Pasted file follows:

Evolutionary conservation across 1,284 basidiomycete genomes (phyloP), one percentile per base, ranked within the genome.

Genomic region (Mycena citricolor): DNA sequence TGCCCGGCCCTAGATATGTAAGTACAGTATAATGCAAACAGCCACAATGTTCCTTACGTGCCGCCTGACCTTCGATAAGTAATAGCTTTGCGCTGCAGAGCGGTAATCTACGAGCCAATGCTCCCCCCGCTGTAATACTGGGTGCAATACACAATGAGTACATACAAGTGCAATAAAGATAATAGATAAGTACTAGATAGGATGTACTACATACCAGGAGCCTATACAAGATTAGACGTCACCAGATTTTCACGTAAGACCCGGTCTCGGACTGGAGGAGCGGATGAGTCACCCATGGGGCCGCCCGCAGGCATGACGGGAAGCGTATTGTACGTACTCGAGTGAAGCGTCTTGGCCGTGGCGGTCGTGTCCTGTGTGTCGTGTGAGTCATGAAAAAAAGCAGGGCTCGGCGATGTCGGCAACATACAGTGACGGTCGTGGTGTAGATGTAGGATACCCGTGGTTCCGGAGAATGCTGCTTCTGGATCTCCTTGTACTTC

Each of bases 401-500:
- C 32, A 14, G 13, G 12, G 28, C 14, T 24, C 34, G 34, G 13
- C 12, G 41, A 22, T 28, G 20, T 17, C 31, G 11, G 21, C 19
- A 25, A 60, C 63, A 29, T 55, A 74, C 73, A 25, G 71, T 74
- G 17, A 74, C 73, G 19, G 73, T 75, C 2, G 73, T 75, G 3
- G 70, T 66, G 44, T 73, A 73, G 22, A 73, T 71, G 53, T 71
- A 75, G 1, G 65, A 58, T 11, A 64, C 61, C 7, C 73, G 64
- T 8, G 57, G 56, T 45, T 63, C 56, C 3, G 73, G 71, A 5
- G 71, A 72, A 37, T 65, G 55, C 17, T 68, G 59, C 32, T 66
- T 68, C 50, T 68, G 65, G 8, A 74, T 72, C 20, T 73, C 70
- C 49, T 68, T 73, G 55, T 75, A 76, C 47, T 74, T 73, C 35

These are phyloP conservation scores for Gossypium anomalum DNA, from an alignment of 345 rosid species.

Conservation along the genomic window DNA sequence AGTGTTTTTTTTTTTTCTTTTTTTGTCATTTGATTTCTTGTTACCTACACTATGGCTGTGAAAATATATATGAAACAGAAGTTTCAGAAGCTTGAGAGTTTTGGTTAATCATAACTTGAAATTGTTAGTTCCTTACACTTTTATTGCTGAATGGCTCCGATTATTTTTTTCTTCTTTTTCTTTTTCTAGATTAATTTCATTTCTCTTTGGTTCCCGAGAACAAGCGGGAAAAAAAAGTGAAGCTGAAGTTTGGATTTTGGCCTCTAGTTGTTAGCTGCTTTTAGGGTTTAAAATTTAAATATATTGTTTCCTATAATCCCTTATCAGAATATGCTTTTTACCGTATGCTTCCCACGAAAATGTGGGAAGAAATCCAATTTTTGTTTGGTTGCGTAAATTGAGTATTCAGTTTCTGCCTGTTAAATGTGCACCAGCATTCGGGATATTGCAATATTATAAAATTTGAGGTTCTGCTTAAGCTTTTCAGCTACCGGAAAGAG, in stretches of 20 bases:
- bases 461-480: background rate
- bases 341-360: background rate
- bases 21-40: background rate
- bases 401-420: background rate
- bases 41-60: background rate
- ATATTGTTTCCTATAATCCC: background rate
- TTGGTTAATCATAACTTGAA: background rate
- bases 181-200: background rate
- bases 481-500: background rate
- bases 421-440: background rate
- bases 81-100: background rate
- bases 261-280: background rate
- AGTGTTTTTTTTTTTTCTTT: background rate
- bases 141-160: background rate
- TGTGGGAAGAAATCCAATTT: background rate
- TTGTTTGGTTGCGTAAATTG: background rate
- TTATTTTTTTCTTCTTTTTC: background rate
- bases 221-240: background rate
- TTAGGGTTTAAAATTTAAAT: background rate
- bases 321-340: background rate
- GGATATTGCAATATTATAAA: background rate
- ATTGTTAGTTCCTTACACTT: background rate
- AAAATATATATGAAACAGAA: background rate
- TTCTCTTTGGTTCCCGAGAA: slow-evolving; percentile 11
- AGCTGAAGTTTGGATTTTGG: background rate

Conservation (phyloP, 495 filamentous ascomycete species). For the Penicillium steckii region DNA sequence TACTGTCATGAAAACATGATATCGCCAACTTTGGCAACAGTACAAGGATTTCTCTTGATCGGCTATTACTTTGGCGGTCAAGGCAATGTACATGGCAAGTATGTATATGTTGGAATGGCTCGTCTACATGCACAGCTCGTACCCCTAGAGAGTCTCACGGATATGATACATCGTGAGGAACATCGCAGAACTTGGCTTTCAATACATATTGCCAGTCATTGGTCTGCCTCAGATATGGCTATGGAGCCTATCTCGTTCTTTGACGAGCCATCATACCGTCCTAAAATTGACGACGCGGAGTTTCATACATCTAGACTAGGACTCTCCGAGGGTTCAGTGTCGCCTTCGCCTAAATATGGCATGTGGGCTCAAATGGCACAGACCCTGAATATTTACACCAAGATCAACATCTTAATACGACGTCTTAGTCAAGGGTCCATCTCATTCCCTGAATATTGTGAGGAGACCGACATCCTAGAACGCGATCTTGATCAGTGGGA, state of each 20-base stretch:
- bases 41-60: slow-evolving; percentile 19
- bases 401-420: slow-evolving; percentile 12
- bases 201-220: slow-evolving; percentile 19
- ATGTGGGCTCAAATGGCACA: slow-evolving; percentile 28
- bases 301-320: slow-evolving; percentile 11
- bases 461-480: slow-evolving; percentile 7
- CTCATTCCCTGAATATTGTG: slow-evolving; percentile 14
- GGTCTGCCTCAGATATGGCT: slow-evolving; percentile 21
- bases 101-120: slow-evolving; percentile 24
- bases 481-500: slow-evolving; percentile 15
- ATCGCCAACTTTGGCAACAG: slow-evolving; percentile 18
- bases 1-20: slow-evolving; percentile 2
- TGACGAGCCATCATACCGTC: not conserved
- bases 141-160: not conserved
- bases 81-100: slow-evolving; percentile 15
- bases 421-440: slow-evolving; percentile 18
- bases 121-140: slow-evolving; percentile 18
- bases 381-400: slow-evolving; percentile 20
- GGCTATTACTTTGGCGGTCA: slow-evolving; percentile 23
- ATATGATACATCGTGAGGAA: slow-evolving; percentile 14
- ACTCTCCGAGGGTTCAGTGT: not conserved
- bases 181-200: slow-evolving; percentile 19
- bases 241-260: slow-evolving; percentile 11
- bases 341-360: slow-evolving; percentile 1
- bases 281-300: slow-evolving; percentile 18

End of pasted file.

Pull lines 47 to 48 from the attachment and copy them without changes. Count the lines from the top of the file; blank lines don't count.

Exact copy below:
- bases 461-480: slow-evolving; percentile 7
- CTCATTCCCTGAATATTGTG: slow-evolving; percentile 14